19 April 2018
When we set out this morning it was sunny but cool. We’d guessed the weather would warm up a bit as the morning wore on though and were well prepared with bottles of water and snacks. We’d been sipping the water steadily all the way through the butterfly walk and, by the time we reached the shore, our bottles were almost empty. The day was turning out to be far hotter than we’d expected but the cool breeze off the water and a well earned ice cream made us feel much better and there were shops in Netley where we could replenish our stocks.
Once we’d finished our ice creams we headed along the shore path towards Netley, grateful for the shade from the trees. Originally I’d planned to walk along the shore to Hamble but the need to buy more water put paid to that idea. Instead we turned towards the road just after we passed the sailing club.
The trail behind Netley Castle led us to the road right opposite Netley Abbey. Mostly, when we walk this way the gates are closed but today we were surprised to find them open. With the blue sky overhead it would have been a great day for a visit and we were both sorely tempted to change our plans. We dithered in the gateway but, in the end, the need for water made up our minds. We took a couple of photos from the gateway and set off towards the village.
A little further along the road we passed the arched gateway leading to the church of St Edward the Confessor. It was another temptation, although we went inside back in January 2016. The need for more water kept us moving forwards towards the little parade of shops in Netley village. We made it just as we drained the last drops in our water bottles and bought two more huge cool bottles to keep us going to Hamble.
In southern England, spring usually arrives gradually. The weather gets slowly warmer throughout March and April and the first properly warm, leave your coat at home, days usually arrive in early May. This year March was snowy and as cold as winter. The first half of April was cold and relentlessly wet. Yesterday evening was the first real sign that spring might actually be on the way. Today it felt as if we’d bypassed spring altogether and gone straight to the height of summer. Maybe we just haven’t had time to acclimatise?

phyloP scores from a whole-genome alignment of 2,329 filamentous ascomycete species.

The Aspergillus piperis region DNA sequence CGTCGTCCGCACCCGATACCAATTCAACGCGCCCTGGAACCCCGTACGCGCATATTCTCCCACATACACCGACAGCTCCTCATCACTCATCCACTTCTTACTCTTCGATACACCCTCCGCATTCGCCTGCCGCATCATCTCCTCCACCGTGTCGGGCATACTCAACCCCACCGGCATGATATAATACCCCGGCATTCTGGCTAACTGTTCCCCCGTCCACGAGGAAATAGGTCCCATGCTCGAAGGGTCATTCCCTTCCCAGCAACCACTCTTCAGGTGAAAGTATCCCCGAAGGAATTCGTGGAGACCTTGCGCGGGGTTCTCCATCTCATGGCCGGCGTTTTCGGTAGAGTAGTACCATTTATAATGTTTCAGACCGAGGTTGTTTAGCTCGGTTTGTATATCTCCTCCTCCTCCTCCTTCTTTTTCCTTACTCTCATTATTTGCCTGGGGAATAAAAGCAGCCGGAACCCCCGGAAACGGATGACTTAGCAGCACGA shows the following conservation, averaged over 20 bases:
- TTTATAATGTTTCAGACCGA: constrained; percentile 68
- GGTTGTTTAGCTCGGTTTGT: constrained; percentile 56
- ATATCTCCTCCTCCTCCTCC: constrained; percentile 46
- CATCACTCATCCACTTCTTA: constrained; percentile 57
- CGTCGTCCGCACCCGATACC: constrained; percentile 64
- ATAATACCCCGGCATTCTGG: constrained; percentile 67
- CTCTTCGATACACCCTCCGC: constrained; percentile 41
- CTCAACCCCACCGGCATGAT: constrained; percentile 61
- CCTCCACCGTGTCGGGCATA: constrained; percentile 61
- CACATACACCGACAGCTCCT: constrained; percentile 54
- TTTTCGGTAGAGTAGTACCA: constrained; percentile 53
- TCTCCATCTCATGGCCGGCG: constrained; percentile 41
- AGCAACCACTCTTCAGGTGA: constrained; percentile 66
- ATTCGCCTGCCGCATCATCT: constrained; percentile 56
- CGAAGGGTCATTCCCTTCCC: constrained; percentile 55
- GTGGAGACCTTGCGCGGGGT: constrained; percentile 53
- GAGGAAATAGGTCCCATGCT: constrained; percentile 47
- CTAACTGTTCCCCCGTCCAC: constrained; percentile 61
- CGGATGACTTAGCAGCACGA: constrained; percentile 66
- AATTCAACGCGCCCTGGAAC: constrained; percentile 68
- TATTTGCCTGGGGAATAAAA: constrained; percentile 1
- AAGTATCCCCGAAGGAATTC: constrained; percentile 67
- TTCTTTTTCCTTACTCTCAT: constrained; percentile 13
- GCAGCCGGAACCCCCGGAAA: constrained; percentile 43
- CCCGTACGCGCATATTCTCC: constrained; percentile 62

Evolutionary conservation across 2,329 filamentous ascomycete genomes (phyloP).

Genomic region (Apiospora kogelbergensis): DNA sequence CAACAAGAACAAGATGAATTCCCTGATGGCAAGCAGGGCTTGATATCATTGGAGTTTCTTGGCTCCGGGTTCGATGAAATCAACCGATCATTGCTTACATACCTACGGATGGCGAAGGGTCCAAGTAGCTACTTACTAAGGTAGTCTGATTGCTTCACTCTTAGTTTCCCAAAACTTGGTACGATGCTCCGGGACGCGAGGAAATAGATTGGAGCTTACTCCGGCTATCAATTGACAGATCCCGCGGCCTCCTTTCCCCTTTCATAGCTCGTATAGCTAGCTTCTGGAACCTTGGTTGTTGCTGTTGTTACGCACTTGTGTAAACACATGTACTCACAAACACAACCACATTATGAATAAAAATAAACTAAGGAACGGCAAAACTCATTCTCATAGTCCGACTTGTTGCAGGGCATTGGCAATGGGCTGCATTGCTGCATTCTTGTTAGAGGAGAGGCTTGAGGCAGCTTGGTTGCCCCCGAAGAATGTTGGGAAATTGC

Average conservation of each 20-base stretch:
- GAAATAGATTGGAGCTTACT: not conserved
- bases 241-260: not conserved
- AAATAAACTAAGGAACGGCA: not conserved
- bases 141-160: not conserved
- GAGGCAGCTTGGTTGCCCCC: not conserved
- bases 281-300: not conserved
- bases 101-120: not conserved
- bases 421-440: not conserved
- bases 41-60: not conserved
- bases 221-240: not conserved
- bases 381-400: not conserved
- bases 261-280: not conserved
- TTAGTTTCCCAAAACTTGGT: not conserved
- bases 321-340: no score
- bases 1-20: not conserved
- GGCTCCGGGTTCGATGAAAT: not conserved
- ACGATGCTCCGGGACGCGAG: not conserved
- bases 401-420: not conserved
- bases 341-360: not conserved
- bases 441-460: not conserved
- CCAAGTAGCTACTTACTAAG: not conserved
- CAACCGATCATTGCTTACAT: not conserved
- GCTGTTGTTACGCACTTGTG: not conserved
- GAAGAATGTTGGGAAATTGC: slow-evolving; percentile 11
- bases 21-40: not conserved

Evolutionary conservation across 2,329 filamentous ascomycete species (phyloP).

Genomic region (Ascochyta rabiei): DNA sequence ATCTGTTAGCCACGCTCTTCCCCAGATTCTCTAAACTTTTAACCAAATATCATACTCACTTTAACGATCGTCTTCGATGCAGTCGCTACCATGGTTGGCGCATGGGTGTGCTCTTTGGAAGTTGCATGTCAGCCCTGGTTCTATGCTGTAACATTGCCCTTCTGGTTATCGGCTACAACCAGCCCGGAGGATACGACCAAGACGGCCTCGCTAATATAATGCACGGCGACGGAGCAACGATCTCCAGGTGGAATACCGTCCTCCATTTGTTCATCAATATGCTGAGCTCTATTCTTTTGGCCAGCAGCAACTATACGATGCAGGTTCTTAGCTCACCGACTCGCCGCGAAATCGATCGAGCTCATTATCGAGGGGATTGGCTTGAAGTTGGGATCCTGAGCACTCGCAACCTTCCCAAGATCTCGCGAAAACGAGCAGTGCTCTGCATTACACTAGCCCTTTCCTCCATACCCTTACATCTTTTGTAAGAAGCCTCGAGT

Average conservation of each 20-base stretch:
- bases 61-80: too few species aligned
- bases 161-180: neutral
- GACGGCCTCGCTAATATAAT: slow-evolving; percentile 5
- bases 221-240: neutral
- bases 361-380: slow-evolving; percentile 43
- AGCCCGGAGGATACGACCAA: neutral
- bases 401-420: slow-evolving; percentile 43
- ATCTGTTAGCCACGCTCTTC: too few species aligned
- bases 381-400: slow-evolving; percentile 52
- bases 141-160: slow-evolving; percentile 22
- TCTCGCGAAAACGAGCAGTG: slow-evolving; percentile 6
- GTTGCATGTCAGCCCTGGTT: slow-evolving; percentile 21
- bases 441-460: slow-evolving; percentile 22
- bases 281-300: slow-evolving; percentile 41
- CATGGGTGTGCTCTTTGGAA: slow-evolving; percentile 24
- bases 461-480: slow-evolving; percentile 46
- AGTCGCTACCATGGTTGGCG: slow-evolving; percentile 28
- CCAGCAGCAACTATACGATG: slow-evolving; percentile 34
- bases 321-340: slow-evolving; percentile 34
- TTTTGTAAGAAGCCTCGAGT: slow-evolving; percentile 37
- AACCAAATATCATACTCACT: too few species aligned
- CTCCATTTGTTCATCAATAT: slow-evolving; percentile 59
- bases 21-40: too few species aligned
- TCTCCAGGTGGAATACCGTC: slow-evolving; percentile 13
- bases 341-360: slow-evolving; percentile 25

As we carried on towards Victoria Country Park I wondered about the wisdom of walking all the way to Hamble. The further we went, the further we had to walk back and walking in the unaccustomed heat was a chore. Despite my misgivings we kept going. Little by little I was formulating a plan. The original idea had been to take the trail along the shore on the far side of Victoria Country Park and walk right into the centre of Hamble Village, a distance of around seven miles. Time permitting, we could then either turn and walk back or get the bus back from Hamble Square to Woolston and walk back from there. On any other day it wouldn’t have been too much of a stretch. We’ve both walked much further. With the sudden unseasonable warm weather it felt like a step too far. Just days ago we’d both been wearing thick coats, scarves and hats against the cold.
When we passed through the gates of the country park, rather than following the line of the shore, I turned left towards the cafe. For a moment CJ thought we were stopping for coffee but that wasn’t my plan at all. Just beyond the cafe is the Hamble Rail Trail. This trail had a great deal to recommend it today. For one, it was far more shady and sheltered by trees than the open grass of the park. The main advantage though, was that it would lead us right to Hamble Station. Earlier, when we were in the shop, I’d serruptitiously checked the train timetables on my phone. If we timed it right and didn’t spend too much time dilly dallying, we’d be able to catch a train back to our village.
There was only one problem. The last time I walked the Hamble Rail Trail was in the summer of 2014. My memories of it were fairly hazy but I knew I’d been lost quite a bit of the time. The first part of the trail runs through the cutting where trains once took wounded soldiers from Netley Station to the Royal Victoria Military Hospital but there was nothing to show if we were on it or not. We had three quarters of an hour before the next train was due but it was difficult to gauge exactly how long it would take us to get to the station. There is only one train an hour, so, if we missed the next one we were in for a long wait or a long walk to Hamble Square to get the bus.